Showmen try their hands at begin judges in the ring
By Turner Walston
Published in News on October 6, 2005 1:51 PM
Before Wednesday's livestock judging contest at the Wayne Regional Agricultural Fair, 11-year-old Jesse Grady was out for redemption.
"Last year, my little sister beat me," he said. "That just doesn't seem possible."
After a week of presenting their livestock at shows and answering judges' questions, local 4-H and FFA participants from across eastern North Carolina got a chance Wednesday to put themselves on the other side of the judge's pad.
About 80 children gathered in the livestock arena, pencils in hand, to take part in the livestock judging contest. They would place animals in four categories.
"If the No. 4 hog is the best hog, you put him in the first category," said Rex Price, a ninth-grader at Spring Creek High School.
Rex said he likes judging because of the freedom, a different experience from his usual livestock showing.
"You get to place them the way you want," he said.
"It's fun to be the judge," Jesse said. "It makes you nervous, but in the end, you're glad you did it."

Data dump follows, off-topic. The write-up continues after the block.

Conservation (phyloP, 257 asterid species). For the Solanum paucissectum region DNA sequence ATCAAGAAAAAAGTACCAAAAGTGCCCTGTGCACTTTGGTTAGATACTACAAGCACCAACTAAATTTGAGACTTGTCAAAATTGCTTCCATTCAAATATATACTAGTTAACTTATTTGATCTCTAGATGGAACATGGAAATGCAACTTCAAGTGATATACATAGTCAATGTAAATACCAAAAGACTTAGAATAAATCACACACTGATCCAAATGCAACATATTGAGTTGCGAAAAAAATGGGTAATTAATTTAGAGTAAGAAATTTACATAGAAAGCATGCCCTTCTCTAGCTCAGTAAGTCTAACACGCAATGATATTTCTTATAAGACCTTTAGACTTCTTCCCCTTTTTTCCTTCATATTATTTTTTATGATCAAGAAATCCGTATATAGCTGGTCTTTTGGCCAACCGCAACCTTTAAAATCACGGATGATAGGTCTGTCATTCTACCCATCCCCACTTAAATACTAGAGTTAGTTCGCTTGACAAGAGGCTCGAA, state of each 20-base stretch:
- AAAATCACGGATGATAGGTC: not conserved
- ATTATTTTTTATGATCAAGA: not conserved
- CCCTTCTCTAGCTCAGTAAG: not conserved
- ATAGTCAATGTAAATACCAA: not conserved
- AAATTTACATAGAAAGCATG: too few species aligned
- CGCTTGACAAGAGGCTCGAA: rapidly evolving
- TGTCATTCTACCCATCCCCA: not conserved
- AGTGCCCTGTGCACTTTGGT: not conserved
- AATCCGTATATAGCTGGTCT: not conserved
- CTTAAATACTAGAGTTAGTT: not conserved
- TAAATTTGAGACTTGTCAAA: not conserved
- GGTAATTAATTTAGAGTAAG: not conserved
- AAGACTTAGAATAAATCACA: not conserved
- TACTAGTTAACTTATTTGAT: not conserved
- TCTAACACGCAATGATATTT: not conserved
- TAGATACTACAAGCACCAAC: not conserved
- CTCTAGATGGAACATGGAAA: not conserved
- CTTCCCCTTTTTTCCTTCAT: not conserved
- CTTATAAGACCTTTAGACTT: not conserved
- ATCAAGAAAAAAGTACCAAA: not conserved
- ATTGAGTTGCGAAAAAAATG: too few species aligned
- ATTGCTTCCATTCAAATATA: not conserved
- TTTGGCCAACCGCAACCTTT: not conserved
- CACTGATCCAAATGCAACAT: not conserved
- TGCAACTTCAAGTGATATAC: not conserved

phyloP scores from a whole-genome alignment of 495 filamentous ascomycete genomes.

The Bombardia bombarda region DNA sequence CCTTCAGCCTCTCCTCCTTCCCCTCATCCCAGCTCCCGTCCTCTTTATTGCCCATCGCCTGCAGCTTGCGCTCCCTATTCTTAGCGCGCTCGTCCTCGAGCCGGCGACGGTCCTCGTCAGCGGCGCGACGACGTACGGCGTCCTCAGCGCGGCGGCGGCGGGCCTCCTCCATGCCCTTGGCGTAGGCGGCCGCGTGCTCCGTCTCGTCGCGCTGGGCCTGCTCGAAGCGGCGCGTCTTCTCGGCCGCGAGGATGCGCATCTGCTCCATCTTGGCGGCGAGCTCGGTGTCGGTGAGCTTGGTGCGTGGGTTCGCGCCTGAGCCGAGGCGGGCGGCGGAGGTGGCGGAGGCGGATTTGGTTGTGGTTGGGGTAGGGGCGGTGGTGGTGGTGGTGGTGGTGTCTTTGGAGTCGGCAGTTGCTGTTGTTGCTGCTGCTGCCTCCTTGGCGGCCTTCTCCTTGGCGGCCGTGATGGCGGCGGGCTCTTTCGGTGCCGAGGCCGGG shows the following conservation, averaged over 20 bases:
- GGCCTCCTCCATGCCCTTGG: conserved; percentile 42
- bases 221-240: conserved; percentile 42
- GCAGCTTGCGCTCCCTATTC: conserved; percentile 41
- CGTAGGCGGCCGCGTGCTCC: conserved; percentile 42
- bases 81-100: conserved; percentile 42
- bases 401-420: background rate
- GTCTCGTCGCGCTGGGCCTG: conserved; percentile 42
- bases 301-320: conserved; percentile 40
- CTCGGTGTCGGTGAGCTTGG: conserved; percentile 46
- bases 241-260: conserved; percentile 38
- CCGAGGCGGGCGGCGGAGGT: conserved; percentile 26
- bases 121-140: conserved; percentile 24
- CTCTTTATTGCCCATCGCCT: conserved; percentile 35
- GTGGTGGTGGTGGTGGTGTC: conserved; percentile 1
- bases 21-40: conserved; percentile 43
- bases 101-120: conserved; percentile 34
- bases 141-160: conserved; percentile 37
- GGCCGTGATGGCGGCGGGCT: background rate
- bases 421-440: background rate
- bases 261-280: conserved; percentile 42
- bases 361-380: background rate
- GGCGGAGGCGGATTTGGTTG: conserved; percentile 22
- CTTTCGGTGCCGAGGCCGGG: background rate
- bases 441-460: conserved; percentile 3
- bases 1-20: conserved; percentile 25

The first animals to be judged were stock mares. As the handlers set up the horses in the ring, the students scrambled for a better look. The animals were studied from all sides and then were walked and trotted around the ring. The judges wrote down their preferences and turned in their index cards.
When all selections were in, Eileen Coite, livestock agent with North Carolina Cooperative Extension, explained how she judged the mares. This was the standard the students would be judged against. Sighs of both relief and disappointment echoed throughout the arena.
The process continued with geldings, goats and market hogs.
Not the showing type, the hogs were marked with pieces of tape, then allowed to roam the arena floor.
Although the chance to win up to $30 provided pressure, the event was an opportunity for the students to understand what judges experience.
"You get to judge it the way that you want to. You don't get judged by anyone else," said Virginia Grady, 10. "When you're judging, you have to decide on your own."
Jesse said structure is a common quality to look for across all the animals.
"You don't want them to be fatty," he said. "You want them to have structural correctness."
"In horses, you like muscle," Virginia said. "In the meat goat, you need meat, not fat. It's not jiggly, you know."
This year, another younger sister edged Jesse out. Virginia finished 12th, while Jesse placed 13th. With all the qualities to look for, Virginia offered a simpler approach in the end.
"I kind of just did what was prettier," she said.
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